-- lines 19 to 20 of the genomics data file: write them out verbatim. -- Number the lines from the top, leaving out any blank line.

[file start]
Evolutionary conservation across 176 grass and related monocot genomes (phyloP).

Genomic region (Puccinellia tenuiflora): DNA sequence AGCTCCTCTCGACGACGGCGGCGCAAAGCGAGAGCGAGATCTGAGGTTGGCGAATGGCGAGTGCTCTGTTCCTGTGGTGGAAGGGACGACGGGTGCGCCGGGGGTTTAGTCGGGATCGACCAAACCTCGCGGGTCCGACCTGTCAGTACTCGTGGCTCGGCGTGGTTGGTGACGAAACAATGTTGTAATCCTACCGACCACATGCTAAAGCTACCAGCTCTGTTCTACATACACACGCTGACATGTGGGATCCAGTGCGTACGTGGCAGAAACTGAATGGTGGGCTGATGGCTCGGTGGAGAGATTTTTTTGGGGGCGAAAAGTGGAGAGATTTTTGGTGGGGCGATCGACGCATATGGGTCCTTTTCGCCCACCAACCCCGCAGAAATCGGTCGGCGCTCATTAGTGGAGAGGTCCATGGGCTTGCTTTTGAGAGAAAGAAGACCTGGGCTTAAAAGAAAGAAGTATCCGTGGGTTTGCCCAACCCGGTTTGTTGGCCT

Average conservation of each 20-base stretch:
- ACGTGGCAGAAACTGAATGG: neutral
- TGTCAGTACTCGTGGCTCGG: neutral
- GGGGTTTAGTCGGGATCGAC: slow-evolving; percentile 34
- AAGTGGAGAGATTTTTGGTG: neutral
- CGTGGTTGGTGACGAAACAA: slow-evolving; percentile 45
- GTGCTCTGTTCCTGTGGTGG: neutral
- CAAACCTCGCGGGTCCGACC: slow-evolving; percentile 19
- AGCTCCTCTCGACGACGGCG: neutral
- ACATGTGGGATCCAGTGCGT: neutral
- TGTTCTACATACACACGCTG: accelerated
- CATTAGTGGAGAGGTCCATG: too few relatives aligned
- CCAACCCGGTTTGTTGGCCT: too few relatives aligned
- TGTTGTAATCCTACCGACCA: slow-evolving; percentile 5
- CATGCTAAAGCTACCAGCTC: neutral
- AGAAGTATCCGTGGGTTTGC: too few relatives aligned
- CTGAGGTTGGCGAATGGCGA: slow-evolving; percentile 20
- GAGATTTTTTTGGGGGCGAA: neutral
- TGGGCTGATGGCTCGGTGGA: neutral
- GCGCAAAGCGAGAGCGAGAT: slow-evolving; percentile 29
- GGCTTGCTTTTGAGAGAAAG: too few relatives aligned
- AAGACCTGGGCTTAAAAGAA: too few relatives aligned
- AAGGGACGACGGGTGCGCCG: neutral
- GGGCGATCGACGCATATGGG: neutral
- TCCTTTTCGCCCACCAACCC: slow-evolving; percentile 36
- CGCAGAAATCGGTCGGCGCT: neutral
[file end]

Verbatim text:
- CTGAGGTTGGCGAATGGCGA: slow-evolving; percentile 20
- GAGATTTTTTTGGGGGCGAA: neutral